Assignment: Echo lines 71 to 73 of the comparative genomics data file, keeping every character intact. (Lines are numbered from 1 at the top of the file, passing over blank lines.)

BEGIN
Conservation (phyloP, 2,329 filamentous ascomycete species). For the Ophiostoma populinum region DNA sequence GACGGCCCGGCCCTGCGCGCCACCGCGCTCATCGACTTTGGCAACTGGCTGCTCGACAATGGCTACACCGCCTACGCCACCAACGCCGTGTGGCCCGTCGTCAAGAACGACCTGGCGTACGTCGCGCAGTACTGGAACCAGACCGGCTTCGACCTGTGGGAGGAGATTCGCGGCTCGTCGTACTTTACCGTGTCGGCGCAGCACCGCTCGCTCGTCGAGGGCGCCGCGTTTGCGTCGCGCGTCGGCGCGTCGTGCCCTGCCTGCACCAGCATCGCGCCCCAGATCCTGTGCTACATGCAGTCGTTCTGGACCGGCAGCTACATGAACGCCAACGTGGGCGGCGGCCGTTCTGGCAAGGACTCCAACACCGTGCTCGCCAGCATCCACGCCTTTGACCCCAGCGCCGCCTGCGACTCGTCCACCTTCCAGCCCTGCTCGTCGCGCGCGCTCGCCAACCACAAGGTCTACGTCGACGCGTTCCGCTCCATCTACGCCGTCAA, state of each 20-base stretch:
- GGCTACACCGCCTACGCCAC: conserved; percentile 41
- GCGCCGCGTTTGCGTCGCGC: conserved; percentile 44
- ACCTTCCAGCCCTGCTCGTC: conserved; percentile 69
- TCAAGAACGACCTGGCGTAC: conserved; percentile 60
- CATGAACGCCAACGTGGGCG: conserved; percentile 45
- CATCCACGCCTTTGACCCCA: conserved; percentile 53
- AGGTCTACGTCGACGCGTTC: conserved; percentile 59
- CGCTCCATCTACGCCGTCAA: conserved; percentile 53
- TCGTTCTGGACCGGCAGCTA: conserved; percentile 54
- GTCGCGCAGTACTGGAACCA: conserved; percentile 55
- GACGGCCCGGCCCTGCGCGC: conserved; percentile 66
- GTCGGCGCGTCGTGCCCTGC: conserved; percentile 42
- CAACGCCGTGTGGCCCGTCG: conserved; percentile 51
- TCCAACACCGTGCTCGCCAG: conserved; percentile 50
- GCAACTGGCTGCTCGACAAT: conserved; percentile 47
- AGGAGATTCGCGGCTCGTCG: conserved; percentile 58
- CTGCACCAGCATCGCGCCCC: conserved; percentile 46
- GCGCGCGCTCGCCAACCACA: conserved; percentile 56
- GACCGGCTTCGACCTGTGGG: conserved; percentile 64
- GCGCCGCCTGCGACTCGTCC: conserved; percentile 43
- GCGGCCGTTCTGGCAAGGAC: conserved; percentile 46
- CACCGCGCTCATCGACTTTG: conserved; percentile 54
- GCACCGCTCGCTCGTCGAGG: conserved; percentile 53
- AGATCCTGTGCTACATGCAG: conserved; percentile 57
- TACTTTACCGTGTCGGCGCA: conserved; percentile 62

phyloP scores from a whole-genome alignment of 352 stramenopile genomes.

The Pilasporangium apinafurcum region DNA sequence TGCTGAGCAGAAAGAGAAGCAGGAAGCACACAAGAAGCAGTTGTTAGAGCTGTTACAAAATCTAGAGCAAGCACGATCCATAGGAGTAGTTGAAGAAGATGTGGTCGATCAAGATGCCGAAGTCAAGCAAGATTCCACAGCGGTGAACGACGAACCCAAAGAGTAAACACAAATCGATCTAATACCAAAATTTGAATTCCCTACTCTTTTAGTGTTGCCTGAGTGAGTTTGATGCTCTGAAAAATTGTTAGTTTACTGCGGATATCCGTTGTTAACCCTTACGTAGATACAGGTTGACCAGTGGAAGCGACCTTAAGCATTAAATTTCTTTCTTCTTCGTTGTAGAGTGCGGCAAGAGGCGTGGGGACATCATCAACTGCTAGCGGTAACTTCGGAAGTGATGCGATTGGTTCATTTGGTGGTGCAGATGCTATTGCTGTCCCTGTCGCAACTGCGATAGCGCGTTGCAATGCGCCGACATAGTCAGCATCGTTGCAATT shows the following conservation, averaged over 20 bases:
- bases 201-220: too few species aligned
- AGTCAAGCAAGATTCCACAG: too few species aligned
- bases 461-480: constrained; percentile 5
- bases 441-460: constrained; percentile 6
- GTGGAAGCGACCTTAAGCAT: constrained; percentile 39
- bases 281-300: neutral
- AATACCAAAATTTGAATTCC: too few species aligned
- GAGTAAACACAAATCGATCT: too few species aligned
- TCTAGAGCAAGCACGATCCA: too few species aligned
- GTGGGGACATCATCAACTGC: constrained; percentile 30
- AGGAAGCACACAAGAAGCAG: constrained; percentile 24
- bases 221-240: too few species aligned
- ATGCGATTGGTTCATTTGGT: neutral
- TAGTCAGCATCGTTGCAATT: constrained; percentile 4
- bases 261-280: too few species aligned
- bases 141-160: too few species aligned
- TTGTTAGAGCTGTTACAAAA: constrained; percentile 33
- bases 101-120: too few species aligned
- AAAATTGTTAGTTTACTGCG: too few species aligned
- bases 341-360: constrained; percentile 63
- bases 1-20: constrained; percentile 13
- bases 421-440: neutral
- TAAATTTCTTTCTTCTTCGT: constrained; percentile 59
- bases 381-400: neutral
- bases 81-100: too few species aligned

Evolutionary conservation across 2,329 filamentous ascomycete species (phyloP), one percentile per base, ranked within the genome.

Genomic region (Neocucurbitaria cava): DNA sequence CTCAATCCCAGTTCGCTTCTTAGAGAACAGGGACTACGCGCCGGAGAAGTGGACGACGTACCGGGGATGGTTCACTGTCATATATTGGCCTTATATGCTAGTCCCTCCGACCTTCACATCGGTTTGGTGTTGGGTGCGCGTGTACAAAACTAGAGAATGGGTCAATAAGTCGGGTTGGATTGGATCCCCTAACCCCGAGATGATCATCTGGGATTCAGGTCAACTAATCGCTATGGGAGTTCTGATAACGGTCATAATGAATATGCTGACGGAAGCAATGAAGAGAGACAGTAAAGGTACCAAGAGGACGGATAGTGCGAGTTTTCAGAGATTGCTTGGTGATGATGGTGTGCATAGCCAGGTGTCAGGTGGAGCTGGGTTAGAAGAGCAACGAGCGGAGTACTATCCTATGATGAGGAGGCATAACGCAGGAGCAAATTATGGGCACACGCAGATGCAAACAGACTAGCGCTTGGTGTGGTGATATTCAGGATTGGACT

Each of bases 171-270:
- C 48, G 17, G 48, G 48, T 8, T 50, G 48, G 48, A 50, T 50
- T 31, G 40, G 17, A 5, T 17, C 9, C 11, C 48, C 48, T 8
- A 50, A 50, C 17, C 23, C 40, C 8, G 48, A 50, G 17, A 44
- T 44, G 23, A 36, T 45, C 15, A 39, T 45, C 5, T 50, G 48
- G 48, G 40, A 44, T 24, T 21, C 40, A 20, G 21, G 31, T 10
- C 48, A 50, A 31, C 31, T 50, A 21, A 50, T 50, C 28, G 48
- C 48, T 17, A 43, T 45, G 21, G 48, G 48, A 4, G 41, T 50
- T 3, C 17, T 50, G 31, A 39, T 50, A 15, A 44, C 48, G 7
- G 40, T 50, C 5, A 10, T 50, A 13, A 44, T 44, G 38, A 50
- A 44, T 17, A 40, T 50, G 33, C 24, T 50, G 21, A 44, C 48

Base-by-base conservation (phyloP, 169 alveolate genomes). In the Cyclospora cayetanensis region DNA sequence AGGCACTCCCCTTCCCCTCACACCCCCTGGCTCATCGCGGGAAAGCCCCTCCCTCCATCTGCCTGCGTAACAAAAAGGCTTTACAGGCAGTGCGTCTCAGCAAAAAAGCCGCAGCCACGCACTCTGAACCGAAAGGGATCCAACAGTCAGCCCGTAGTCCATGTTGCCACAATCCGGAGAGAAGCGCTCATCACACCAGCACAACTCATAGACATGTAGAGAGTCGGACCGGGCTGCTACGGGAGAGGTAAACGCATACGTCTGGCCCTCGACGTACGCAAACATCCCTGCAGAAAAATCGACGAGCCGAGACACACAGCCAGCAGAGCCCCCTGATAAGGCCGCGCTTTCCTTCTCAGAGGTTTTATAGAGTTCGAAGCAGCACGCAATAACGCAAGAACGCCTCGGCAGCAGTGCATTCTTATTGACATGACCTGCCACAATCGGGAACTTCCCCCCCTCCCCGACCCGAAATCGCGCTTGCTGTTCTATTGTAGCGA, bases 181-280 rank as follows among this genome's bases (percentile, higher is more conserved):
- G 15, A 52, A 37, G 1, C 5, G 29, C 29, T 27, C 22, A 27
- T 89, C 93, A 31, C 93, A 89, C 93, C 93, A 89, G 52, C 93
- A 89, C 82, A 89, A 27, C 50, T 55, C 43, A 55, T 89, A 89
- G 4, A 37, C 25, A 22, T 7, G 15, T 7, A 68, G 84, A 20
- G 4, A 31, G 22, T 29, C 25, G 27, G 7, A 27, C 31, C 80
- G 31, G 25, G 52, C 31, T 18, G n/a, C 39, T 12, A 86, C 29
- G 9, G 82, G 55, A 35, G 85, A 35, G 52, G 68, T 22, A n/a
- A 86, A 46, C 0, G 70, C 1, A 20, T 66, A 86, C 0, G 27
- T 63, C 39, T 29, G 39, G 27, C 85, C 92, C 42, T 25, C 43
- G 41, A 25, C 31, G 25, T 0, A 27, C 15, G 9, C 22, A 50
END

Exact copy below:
- G 4, A 37, C 25, A 22, T 7, G 15, T 7, A 68, G 84, A 20
- G 4, A 31, G 22, T 29, C 25, G 27, G 7, A 27, C 31, C 80
- G 31, G 25, G 52, C 31, T 18, G n/a, C 39, T 12, A 86, C 29